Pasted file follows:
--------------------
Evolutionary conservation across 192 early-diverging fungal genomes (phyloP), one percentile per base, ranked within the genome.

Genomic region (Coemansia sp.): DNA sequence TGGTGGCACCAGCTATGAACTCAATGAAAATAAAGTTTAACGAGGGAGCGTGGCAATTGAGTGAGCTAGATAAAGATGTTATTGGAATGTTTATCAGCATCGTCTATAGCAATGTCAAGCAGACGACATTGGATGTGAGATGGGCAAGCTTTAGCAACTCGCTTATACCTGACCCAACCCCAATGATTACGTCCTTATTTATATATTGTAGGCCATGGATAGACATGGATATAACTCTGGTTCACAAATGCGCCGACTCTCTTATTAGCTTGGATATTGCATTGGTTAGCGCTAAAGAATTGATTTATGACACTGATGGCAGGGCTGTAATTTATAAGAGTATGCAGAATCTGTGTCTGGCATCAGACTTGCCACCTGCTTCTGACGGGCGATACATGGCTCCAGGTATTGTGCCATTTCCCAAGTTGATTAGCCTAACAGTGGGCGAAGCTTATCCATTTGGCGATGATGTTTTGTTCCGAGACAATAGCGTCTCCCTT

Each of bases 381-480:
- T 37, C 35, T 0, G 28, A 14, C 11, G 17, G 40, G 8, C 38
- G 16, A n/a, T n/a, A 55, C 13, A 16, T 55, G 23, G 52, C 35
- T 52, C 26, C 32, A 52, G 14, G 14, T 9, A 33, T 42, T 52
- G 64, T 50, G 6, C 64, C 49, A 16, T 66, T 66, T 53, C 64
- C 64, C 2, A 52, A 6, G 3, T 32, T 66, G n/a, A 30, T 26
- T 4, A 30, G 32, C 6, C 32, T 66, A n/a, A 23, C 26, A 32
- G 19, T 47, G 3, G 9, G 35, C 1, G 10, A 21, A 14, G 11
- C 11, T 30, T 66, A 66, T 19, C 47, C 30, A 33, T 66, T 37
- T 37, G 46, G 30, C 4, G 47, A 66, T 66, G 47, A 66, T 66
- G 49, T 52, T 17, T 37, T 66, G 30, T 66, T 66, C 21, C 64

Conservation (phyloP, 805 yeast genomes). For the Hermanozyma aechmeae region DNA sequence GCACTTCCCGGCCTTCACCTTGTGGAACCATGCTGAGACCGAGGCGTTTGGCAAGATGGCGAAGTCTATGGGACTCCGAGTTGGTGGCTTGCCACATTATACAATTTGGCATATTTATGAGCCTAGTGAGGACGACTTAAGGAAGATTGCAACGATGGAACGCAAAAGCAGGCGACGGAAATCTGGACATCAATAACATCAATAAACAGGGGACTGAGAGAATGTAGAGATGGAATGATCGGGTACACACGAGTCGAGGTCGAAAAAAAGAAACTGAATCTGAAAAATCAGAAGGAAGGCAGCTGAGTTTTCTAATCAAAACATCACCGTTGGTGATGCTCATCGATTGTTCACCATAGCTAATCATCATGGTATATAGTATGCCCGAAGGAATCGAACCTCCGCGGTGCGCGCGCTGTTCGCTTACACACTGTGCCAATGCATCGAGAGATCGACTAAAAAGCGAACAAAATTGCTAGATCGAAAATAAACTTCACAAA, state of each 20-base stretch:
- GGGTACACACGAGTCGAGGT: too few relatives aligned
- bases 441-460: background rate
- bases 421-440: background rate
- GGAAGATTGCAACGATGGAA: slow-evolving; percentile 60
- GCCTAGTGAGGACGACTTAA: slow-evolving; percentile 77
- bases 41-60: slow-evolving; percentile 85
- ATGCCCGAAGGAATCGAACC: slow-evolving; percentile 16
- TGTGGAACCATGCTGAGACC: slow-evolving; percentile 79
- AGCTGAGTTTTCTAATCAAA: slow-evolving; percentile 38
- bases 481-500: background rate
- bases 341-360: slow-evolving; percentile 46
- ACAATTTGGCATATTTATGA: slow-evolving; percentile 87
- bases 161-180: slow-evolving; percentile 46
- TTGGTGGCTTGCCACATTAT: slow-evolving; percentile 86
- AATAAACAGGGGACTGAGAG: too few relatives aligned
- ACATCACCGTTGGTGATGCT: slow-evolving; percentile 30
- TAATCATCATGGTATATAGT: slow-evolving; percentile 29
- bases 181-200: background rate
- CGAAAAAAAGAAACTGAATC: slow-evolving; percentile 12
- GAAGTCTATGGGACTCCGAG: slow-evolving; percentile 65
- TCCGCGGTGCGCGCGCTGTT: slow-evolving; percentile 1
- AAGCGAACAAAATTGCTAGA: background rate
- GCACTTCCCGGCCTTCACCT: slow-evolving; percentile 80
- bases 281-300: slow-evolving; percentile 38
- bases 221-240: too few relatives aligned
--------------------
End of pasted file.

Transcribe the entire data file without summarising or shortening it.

Evolutionary conservation across 192 early-diverging fungal genomes (phyloP), one percentile per base, ranked within the genome.

Genomic region (Coemansia sp.): DNA sequence TGGTGGCACCAGCTATGAACTCAATGAAAATAAAGTTTAACGAGGGAGCGTGGCAATTGAGTGAGCTAGATAAAGATGTTATTGGAATGTTTATCAGCATCGTCTATAGCAATGTCAAGCAGACGACATTGGATGTGAGATGGGCAAGCTTTAGCAACTCGCTTATACCTGACCCAACCCCAATGATTACGTCCTTATTTATATATTGTAGGCCATGGATAGACATGGATATAACTCTGGTTCACAAATGCGCCGACTCTCTTATTAGCTTGGATATTGCATTGGTTAGCGCTAAAGAATTGATTTATGACACTGATGGCAGGGCTGTAATTTATAAGAGTATGCAGAATCTGTGTCTGGCATCAGACTTGCCACCTGCTTCTGACGGGCGATACATGGCTCCAGGTATTGTGCCATTTCCCAAGTTGATTAGCCTAACAGTGGGCGAAGCTTATCCATTTGGCGATGATGTTTTGTTCCGAGACAATAGCGTCTCCCTT

Each of bases 381-480:
- T 37, C 35, T 0, G 28, A 14, C 11, G 17, G 40, G 8, C 38
- G 16, A n/a, T n/a, A 55, C 13, A 16, T 55, G 23, G 52, C 35
- T 52, C 26, C 32, A 52, G 14, G 14, T 9, A 33, T 42, T 52
- G 64, T 50, G 6, C 64, C 49, A 16, T 66, T 66, T 53, C 64
- C 64, C 2, A 52, A 6, G 3, T 32, T 66, G n/a, A 30, T 26
- T 4, A 30, G 32, C 6, C 32, T 66, A n/a, A 23, C 26, A 32
- G 19, T 47, G 3, G 9, G 35, C 1, G 10, A 21, A 14, G 11
- C 11, T 30, T 66, A 66, T 19, C 47, C 30, A 33, T 66, T 37
- T 37, G 46, G 30, C 4, G 47, A 66, T 66, G 47, A 66, T 66
- G 49, T 52, T 17, T 37, T 66, G 30, T 66, T 66, C 21, C 64

Conservation (phyloP, 805 yeast genomes). For the Hermanozyma aechmeae region DNA sequence GCACTTCCCGGCCTTCACCTTGTGGAACCATGCTGAGACCGAGGCGTTTGGCAAGATGGCGAAGTCTATGGGACTCCGAGTTGGTGGCTTGCCACATTATACAATTTGGCATATTTATGAGCCTAGTGAGGACGACTTAAGGAAGATTGCAACGATGGAACGCAAAAGCAGGCGACGGAAATCTGGACATCAATAACATCAATAAACAGGGGACTGAGAGAATGTAGAGATGGAATGATCGGGTACACACGAGTCGAGGTCGAAAAAAAGAAACTGAATCTGAAAAATCAGAAGGAAGGCAGCTGAGTTTTCTAATCAAAACATCACCGTTGGTGATGCTCATCGATTGTTCACCATAGCTAATCATCATGGTATATAGTATGCCCGAAGGAATCGAACCTCCGCGGTGCGCGCGCTGTTCGCTTACACACTGTGCCAATGCATCGAGAGATCGACTAAAAAGCGAACAAAATTGCTAGATCGAAAATAAACTTCACAAA, state of each 20-base stretch:
- GGGTACACACGAGTCGAGGT: too few relatives aligned
- bases 441-460: background rate
- bases 421-440: background rate
- GGAAGATTGCAACGATGGAA: slow-evolving; percentile 60
- GCCTAGTGAGGACGACTTAA: slow-evolving; percentile 77
- bases 41-60: slow-evolving; percentile 85
- ATGCCCGAAGGAATCGAACC: slow-evolving; percentile 16
- TGTGGAACCATGCTGAGACC: slow-evolving; percentile 79
- AGCTGAGTTTTCTAATCAAA: slow-evolving; percentile 38
- bases 481-500: background rate
- bases 341-360: slow-evolving; percentile 46
- ACAATTTGGCATATTTATGA: slow-evolving; percentile 87
- bases 161-180: slow-evolving; percentile 46
- TTGGTGGCTTGCCACATTAT: slow-evolving; percentile 86
- AATAAACAGGGGACTGAGAG: too few relatives aligned
- ACATCACCGTTGGTGATGCT: slow-evolving; percentile 30
- TAATCATCATGGTATATAGT: slow-evolving; percentile 29
- bases 181-200: background rate
- CGAAAAAAAGAAACTGAATC: slow-evolving; percentile 12
- GAAGTCTATGGGACTCCGAG: slow-evolving; percentile 65
- TCCGCGGTGCGCGCGCTGTT: slow-evolving; percentile 1
- AAGCGAACAAAATTGCTAGA: background rate
- GCACTTCCCGGCCTTCACCT: slow-evolving; percentile 80
- bases 281-300: slow-evolving; percentile 38
- bases 221-240: too few relatives aligned